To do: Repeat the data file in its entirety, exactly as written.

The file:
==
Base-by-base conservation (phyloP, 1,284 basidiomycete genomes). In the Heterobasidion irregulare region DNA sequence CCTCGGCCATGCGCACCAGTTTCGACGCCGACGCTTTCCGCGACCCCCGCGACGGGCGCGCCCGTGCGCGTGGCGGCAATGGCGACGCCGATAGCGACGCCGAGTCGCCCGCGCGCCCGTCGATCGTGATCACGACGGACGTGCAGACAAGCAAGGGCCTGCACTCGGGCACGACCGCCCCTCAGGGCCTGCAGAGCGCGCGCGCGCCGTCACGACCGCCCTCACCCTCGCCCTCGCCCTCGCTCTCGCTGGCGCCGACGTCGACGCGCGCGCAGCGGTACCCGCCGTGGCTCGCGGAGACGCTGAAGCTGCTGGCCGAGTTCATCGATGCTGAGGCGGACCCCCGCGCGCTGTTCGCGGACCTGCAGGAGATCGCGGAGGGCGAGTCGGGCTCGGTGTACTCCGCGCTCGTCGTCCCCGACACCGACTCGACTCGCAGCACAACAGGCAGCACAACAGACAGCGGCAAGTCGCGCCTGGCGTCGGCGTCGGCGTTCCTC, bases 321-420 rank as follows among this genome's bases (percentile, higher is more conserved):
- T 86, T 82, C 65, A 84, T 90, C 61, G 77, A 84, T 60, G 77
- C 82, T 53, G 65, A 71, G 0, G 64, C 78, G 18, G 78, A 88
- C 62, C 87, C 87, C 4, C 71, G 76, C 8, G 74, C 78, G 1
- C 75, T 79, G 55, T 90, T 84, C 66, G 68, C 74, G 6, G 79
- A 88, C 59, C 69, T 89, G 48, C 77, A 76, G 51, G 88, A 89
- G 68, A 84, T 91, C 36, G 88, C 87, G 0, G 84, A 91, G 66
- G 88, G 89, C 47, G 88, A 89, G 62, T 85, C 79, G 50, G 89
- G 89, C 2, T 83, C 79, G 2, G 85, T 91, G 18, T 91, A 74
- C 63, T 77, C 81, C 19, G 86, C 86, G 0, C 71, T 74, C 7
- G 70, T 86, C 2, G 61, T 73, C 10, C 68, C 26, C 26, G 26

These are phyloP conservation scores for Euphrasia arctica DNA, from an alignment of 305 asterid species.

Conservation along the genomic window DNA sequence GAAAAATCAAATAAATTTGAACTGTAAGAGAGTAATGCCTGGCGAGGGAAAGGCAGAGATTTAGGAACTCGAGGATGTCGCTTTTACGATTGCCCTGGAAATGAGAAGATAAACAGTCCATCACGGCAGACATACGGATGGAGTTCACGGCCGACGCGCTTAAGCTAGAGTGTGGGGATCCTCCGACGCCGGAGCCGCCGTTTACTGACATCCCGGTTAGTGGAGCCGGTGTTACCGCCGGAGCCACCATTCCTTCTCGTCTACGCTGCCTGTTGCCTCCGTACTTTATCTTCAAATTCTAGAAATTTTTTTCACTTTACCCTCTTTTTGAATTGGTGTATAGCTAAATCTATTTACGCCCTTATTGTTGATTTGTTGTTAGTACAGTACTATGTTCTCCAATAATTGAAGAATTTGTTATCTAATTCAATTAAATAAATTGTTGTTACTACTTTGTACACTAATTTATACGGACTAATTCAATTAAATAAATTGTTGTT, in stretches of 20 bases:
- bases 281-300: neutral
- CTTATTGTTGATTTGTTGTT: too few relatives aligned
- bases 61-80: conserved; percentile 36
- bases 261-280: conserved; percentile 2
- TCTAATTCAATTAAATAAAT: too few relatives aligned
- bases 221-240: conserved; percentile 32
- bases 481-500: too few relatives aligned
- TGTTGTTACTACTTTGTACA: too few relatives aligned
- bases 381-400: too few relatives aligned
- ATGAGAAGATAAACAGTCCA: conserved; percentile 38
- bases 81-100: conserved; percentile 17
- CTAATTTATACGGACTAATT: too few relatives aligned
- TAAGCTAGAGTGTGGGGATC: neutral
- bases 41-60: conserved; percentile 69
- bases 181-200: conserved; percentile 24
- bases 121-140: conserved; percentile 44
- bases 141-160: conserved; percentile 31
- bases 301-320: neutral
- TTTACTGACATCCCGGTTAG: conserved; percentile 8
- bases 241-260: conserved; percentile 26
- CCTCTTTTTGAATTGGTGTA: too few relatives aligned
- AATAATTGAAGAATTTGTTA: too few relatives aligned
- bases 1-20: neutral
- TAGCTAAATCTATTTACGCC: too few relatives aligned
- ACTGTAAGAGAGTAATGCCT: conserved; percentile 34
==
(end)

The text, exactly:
Base-by-base conservation (phyloP, 1,284 basidiomycete genomes). In the Heterobasidion irregulare region DNA sequence CCTCGGCCATGCGCACCAGTTTCGACGCCGACGCTTTCCGCGACCCCCGCGACGGGCGCGCCCGTGCGCGTGGCGGCAATGGCGACGCCGATAGCGACGCCGAGTCGCCCGCGCGCCCGTCGATCGTGATCACGACGGACGTGCAGACAAGCAAGGGCCTGCACTCGGGCACGACCGCCCCTCAGGGCCTGCAGAGCGCGCGCGCGCCGTCACGACCGCCCTCACCCTCGCCCTCGCCCTCGCTCTCGCTGGCGCCGACGTCGACGCGCGCGCAGCGGTACCCGCCGTGGCTCGCGGAGACGCTGAAGCTGCTGGCCGAGTTCATCGATGCTGAGGCGGACCCCCGCGCGCTGTTCGCGGACCTGCAGGAGATCGCGGAGGGCGAGTCGGGCTCGGTGTACTCCGCGCTCGTCGTCCCCGACACCGACTCGACTCGCAGCACAACAGGCAGCACAACAGACAGCGGCAAGTCGCGCCTGGCGTCGGCGTCGGCGTTCCTC, bases 321-420 rank as follows among this genome's bases (percentile, higher is more conserved):
- T 86, T 82, C 65, A 84, T 90, C 61, G 77, A 84, T 60, G 77
- C 82, T 53, G 65, A 71, G 0, G 64, C 78, G 18, G 78, A 88
- C 62, C 87, C 87, C 4, C 71, G 76, C 8, G 74, C 78, G 1
- C 75, T 79, G 55, T 90, T 84, C 66, G 68, C 74, G 6, G 79
- A 88, C 59, C 69, T 89, G 48, C 77, A 76, G 51, G 88, A 89
- G 68, A 84, T 91, C 36, G 88, C 87, G 0, G 84, A 91, G 66
- G 88, G 89, C 47, G 88, A 89, G 62, T 85, C 79, G 50, G 89
- G 89, C 2, T 83, C 79, G 2, G 85, T 91, G 18, T 91, A 74
- C 63, T 77, C 81, C 19, G 86, C 86, G 0, C 71, T 74, C 7
- G 70, T 86, C 2, G 61, T 73, C 10, C 68, C 26, C 26, G 26

These are phyloP conservation scores for Euphrasia arctica DNA, from an alignment of 305 asterid species.

Conservation along the genomic window DNA sequence GAAAAATCAAATAAATTTGAACTGTAAGAGAGTAATGCCTGGCGAGGGAAAGGCAGAGATTTAGGAACTCGAGGATGTCGCTTTTACGATTGCCCTGGAAATGAGAAGATAAACAGTCCATCACGGCAGACATACGGATGGAGTTCACGGCCGACGCGCTTAAGCTAGAGTGTGGGGATCCTCCGACGCCGGAGCCGCCGTTTACTGACATCCCGGTTAGTGGAGCCGGTGTTACCGCCGGAGCCACCATTCCTTCTCGTCTACGCTGCCTGTTGCCTCCGTACTTTATCTTCAAATTCTAGAAATTTTTTTCACTTTACCCTCTTTTTGAATTGGTGTATAGCTAAATCTATTTACGCCCTTATTGTTGATTTGTTGTTAGTACAGTACTATGTTCTCCAATAATTGAAGAATTTGTTATCTAATTCAATTAAATAAATTGTTGTTACTACTTTGTACACTAATTTATACGGACTAATTCAATTAAATAAATTGTTGTT, in stretches of 20 bases:
- bases 281-300: neutral
- CTTATTGTTGATTTGTTGTT: too few relatives aligned
- bases 61-80: conserved; percentile 36
- bases 261-280: conserved; percentile 2
- TCTAATTCAATTAAATAAAT: too few relatives aligned
- bases 221-240: conserved; percentile 32
- bases 481-500: too few relatives aligned
- TGTTGTTACTACTTTGTACA: too few relatives aligned
- bases 381-400: too few relatives aligned
- ATGAGAAGATAAACAGTCCA: conserved; percentile 38
- bases 81-100: conserved; percentile 17
- CTAATTTATACGGACTAATT: too few relatives aligned
- TAAGCTAGAGTGTGGGGATC: neutral
- bases 41-60: conserved; percentile 69
- bases 181-200: conserved; percentile 24
- bases 121-140: conserved; percentile 44
- bases 141-160: conserved; percentile 31
- bases 301-320: neutral
- TTTACTGACATCCCGGTTAG: conserved; percentile 8
- bases 241-260: conserved; percentile 26
- CCTCTTTTTGAATTGGTGTA: too few relatives aligned
- AATAATTGAAGAATTTGTTA: too few relatives aligned
- bases 1-20: neutral
- TAGCTAAATCTATTTACGCC: too few relatives aligned
- ACTGTAAGAGAGTAATGCCT: conserved; percentile 34